When asked for details of the plan to combat the disruptive behavior, Edwards said, "there's no sense ever saying a plan ahead of time and letting the people that might be causing an issue now and then know about it. 

He said the various officials are just being pro-active and trying to nip any problems in the early stages. "The first hint of anything we always get together," he said. "So far, everything has been very minor."

Currently, U City is accepting bids to to install in the Loop.

George Lenard April 13, 2011 at 12:45 PM
Who will step up and add to the plan the essential element of an alternative place for kids to go on weekends to see, be seen, and hang out with, their peers?
Beverly Brandt April 13, 2011 at 12:58 PM
George, I think a place for kids to go is a great idea and in my imaginings, I think that turning Delmar-Harvard into a community center would be part of that idea. It's a building with large spaces such as a gym, it's on the Loop and most important, it's right across the street from the police department. But of course, any place has to be managed by paid and qualified staff of some sort, which would mean attaching a cost to entry. There's more in my imagination, but I'm not sure how feasible a center like this would be. It's good to get the wheels turning, though.
Irv Logan April 13, 2011 at 01:13 PM
Again, I suggest making lemonade out of lemons. First considerably raise the court cost & fine for loitering, disruptive behavior & other unlawful activities. (there has to be pain for bad behavior) The City also needs the revenue. (The City can use the revenue to pay for the trouble they cause.) If the troublemakers can't pay the Court cost & heavy fines then offer them community service. There are non-profits and public facilities that could use the labor all over town. We know the offenders can get from place to place... so it shouldn't be a problem of transportation? The Green Center has used non- violent Juvenile offenders in just such a manner in co-operation with the St. Louis County juvenile Justice system. This way there is the opportunity to introduce them to a different way to relate to the community and to each other. This is a viable alternative to just running the youth somewhere else to continue to cause problems. We must remember that some day in the not to distant future they will return either as productive citizens or a bigger problem.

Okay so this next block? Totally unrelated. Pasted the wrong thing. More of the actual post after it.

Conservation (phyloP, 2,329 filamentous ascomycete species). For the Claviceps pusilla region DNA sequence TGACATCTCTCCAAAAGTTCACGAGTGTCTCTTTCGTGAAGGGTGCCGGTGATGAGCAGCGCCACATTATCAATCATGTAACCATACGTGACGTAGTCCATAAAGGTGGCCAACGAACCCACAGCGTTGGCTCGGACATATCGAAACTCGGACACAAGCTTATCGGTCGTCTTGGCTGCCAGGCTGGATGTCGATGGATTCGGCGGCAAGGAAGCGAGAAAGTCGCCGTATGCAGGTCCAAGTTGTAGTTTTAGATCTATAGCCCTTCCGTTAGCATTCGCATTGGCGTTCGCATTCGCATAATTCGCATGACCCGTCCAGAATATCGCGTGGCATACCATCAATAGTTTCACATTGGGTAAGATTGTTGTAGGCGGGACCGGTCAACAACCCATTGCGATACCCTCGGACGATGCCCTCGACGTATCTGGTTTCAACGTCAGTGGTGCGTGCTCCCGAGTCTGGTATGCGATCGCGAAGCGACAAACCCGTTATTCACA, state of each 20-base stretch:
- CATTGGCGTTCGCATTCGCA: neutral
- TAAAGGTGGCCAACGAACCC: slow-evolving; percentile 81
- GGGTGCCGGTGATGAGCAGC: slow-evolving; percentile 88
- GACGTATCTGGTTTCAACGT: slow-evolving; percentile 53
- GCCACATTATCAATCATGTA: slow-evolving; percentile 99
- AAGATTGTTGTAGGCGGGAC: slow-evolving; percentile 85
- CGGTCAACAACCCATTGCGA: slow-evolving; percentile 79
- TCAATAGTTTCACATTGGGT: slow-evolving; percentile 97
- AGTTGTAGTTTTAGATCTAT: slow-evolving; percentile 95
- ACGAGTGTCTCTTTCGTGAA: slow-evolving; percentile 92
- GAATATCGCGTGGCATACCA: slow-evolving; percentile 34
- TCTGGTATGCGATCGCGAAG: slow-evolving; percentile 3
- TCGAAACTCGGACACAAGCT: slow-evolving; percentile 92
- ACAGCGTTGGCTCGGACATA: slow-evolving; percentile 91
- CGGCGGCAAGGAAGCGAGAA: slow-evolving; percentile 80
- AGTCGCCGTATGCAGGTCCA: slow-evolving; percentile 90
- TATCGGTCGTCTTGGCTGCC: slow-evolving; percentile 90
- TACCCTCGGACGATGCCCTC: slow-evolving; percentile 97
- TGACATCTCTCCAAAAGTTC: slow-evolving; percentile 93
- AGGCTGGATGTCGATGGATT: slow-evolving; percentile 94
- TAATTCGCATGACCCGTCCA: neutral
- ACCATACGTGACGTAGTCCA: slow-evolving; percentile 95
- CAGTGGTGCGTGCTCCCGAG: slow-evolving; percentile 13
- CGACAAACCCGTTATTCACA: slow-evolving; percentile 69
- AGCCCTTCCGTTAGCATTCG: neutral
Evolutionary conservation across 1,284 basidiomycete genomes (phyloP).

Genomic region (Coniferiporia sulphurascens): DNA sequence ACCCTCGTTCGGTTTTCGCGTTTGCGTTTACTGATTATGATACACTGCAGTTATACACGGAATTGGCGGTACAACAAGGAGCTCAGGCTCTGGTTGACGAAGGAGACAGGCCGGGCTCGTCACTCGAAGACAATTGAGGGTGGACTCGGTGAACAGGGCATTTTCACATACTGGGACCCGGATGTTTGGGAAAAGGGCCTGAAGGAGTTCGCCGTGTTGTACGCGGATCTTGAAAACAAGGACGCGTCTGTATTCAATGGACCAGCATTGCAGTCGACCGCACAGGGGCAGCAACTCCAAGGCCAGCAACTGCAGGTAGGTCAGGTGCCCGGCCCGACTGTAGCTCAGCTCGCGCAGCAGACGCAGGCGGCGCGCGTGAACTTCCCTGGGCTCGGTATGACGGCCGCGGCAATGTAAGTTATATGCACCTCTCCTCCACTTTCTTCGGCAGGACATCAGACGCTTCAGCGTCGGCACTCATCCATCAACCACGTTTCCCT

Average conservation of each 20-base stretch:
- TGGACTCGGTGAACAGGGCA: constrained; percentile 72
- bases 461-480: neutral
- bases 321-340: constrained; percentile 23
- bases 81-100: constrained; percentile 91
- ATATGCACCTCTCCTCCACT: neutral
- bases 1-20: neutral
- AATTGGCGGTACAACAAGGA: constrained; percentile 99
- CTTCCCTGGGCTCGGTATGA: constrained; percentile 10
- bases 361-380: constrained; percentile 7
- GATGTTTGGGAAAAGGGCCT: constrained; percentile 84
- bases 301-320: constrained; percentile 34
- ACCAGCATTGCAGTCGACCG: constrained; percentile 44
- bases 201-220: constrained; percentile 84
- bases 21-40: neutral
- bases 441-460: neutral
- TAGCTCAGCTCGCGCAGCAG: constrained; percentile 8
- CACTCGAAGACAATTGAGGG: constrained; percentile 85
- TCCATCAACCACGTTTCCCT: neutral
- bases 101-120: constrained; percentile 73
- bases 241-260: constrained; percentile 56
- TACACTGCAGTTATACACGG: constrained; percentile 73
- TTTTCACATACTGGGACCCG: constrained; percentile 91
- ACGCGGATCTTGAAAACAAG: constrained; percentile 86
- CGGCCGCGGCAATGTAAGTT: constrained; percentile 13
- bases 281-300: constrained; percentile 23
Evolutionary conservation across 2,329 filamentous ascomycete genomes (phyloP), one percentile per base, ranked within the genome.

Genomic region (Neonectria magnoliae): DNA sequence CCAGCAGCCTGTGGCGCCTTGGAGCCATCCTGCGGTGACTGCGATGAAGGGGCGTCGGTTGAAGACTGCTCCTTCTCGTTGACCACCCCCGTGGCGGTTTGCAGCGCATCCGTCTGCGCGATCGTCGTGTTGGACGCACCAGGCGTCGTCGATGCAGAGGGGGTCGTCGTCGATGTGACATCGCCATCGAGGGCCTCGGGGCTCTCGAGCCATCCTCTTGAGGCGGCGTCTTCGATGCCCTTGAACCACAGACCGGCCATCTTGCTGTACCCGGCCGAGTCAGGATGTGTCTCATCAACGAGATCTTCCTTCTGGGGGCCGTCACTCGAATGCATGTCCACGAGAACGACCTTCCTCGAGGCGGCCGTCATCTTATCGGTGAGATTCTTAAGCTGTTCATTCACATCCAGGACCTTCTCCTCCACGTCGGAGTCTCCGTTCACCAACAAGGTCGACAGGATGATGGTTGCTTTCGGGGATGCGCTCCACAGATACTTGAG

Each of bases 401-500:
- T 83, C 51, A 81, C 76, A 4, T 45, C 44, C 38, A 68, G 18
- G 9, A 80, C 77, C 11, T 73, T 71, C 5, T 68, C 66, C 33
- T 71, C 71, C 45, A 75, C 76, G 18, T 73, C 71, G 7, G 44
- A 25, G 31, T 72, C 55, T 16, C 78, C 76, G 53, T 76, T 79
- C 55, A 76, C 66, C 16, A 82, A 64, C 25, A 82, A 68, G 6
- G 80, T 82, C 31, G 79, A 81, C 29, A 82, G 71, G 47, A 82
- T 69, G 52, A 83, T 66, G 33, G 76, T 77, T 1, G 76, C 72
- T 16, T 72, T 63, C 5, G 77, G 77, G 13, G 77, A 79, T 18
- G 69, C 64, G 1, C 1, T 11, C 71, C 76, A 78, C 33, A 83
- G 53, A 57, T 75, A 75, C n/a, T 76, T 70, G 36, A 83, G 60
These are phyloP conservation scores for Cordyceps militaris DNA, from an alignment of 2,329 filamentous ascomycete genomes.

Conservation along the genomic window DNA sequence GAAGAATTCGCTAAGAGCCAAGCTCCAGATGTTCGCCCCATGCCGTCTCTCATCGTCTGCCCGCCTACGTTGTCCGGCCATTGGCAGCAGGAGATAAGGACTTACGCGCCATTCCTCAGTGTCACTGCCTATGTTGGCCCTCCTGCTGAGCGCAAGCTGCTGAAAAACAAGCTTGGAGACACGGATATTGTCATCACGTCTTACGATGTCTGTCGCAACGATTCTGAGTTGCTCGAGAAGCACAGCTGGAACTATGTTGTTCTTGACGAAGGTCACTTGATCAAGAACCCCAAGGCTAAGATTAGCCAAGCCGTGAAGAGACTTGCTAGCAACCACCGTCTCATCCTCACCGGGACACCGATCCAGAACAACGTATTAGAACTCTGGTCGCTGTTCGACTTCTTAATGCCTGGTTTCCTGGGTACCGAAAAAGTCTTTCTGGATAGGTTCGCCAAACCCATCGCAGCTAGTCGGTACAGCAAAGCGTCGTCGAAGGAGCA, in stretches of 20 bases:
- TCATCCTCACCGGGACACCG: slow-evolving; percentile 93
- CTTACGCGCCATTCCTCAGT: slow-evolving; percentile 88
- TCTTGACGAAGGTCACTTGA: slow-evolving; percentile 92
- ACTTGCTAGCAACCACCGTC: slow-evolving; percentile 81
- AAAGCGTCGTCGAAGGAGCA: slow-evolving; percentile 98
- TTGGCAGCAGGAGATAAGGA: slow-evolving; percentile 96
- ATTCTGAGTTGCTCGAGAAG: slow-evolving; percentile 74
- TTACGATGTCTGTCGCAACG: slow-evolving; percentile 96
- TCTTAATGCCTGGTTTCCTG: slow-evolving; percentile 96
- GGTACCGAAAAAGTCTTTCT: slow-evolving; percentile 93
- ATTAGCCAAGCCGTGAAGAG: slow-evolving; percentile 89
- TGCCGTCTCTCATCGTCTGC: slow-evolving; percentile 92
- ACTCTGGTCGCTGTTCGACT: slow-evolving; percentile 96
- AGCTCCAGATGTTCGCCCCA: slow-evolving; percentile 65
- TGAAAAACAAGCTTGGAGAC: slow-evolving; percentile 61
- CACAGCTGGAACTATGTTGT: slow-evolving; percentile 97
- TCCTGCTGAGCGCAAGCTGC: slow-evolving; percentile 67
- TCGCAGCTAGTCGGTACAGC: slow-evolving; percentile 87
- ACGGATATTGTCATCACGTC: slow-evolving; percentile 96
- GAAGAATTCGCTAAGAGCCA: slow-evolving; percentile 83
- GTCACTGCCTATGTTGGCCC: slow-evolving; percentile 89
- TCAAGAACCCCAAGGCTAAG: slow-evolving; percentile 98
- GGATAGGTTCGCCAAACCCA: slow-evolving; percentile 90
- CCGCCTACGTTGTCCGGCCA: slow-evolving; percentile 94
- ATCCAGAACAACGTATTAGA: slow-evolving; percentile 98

Holston Black Jr. April 13, 2011 at 07:52 PM
I agree with the other comments, stiffer fines and court costs could help pay for a community center. Community service coupled with a community center which would serve as a hub for all of these activities could be the answer. Good ideas can come from our citizens if we only ask, all ideas don't necessarily come from the top down.
Nick Frederiksen April 14, 2011 at 01:06 AM
Having an alternative is always good. The troublesome activities that I have observed would not be tolerated in a controlled environment, however, there are a portion of the youth that would really appreciate having a good alternative. When community members make room for those who cause trouble they will do so. The loop is just one of a number of good places in University City. It is the highest profiled location. It is a sad fact that courts do not always believe that the law enforcement officer's version of what a public peace disturbance is. Those that can should be encouraged to be available to make a complaint, be a witness or as a victim if that comes to be. At this point our community is a victim. I have that freedom and will make the time to go to the loop regardless. Help the authorities and the business owners claim ownership of a great place. Raise fines, find alternatives for the young and stay involved.
3rd Ward Rogue April 14, 2011 at 06:54 AM
These unruly youth have also been busy in our neighborhoods. Our car and our neighbor's car were both vandalized a couple of weeks ago so it is not just a spring break phenomenon. If we are not able to control crime in our area, my biggest fear is we will lose both businesses and residents. Crime rates and school district performance are 2 major factors people look at when moving into a neighborhood.